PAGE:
I can buy this anywhere, where I want, get it shipped where I want. We had a few of our members say, “I don’t want the next omnichannel retail to catch me by surprise. I want you to help me look around the corner.” I did take a mind shift for us as well from being standards facilitators to emerging technology explorers. We call it the GS1 US corporate development, the worthy innovation team and our job is to look at 2 to 10 years out what’s going to happen, what technologies will impact supply chains. All of the people down to the consumer and up to the producers and raw materials suppliers, how do technology and standards intersect to make that better and improve that experience? I feel very fortunate and that members have always put their arms around us and encouraged us to move forward. Blockchain has been reinvigorating the conversation around data sharing and in fairness, people have been resting on their laurels. If you go back to electronic data interchange, people implemented EDI many years ago and said, “We’ve done it. We get purchase orders. We got invoices. They’re all electronic, we’re good.”Blockchain is a way to distribute and share information across parties. Click To Tweet
Everybody knows when we’re out of inventory and it’s on them.
This need for that real-time visibility and anyone in the chain being able to contribute to a positive experience if they know and you look at machine learning and ways to better ingest data, digest it and use it for intelligent insights. You look at blockchain as a way to distribute it and share that information across parties. You look at IoT also as a way to do an automated gathering of that data. How cool is it that whether you’re in a supply chain environment or even in your home if you choose, I’m not trying to scare people who have privacy concerns away. If you choose right, you can opt into an experience that says, “Let my devices tell you some things about me and about my preferences that will allow you to drive convenience for me.” There are some consumers who want everything from the auto brewed coffee to the shower on their desired temperature. It all converges. As soon as I walk in the door, it all happens.
I want that Hollywood beauty lighting every time I walk into a room, please. This is the thing that most consumers don’t realize the press that is going to happen, the push that is happening into being able to come to some standards at this stage. Think about it this, I read an article about the percentage of returns that Amazon is expecting post-holiday. It is something like 77% returns and there they now have pushed omnichannel returns. That’s what I’m calling it right now. It means you can return at Kohl’s, you can return it in Whole Foods, you could return it in all these places and all you have to do is bring the product with you. They’ll package it right back up for you, they’ll do everything. You don’t even have to do that anymore.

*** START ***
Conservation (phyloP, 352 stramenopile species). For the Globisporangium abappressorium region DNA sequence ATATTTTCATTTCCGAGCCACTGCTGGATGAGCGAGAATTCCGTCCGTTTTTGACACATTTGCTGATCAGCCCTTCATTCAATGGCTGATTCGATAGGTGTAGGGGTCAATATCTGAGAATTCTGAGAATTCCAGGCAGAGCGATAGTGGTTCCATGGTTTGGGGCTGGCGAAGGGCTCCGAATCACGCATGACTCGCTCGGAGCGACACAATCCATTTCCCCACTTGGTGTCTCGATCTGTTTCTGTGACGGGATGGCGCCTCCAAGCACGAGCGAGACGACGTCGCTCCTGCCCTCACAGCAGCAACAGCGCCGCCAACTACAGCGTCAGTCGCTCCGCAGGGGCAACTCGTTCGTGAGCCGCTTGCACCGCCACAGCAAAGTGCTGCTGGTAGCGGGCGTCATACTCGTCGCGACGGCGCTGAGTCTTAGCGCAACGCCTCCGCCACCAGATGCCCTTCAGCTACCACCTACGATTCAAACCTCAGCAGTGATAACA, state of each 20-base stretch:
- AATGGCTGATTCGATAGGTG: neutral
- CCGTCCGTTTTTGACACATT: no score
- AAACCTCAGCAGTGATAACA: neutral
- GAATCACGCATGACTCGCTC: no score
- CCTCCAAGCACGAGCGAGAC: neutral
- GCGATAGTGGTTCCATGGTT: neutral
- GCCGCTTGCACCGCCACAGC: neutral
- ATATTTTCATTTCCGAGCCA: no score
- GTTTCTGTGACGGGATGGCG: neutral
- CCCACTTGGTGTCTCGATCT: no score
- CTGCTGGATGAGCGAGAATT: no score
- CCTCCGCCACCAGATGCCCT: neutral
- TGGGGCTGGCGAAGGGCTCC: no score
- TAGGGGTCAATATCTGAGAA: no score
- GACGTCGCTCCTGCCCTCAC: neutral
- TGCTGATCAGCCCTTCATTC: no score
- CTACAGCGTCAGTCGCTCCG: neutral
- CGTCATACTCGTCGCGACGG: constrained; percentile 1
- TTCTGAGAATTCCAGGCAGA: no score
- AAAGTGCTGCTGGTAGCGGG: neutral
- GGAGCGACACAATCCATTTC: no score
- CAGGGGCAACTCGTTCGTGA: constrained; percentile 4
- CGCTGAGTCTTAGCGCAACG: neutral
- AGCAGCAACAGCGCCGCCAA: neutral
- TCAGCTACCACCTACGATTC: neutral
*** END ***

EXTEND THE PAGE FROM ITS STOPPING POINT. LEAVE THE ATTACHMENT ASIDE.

The minute it gets scanned, it’s back in the system again at Amazon. Now, no one’s inspected it. There will be a whole host of issues about what happens with these returns. Returns have to be tracked as well because you can’t return something to inventory without an inspection process. That’s general retail. There’s a whole bunch of issues that are going to go on with that. Amazon has to deal with third-party sellers and the quality of those third-party sellers. The expose on beauty products, Amazon is one of the worst places to buy beauty products because there are no controls on the third-party sellers. The contaminants are high. Looking at all of that, they’re so large right now that it’s going to have to push a data interchange in a different way so that they can take control of it because they are not a source.
Before Walmart was controlling the source, they could demand all their suppliers comply. Amazon is not that way. They keep that independent level. Now, they have to rely on a company like yours to say, “We’ve got to put some standards in place that everybody has to comply to play in the retail market.” You guys have a great challenge ahead of you because there’s so much and it’s moving so fast. There’s still a lot to play out on the industrial blockchain side. It’s not like one blockchain is emerging at the forefront. That is complicating the difficulty for you at this stage right now. The technology hasn’t quite matured.
We’ve been very focused on interoperability and how do we get the different platforms to talk to one another. Technology aside, the data needs to be shared. We try to float. It’s threading that needle of the space we need to be floating in to help people without hindering them.
Is there anything else you want us to know about what you’re working on, Melanie, that people even some use cases that you’ve seen are already emerging that you think have great potential?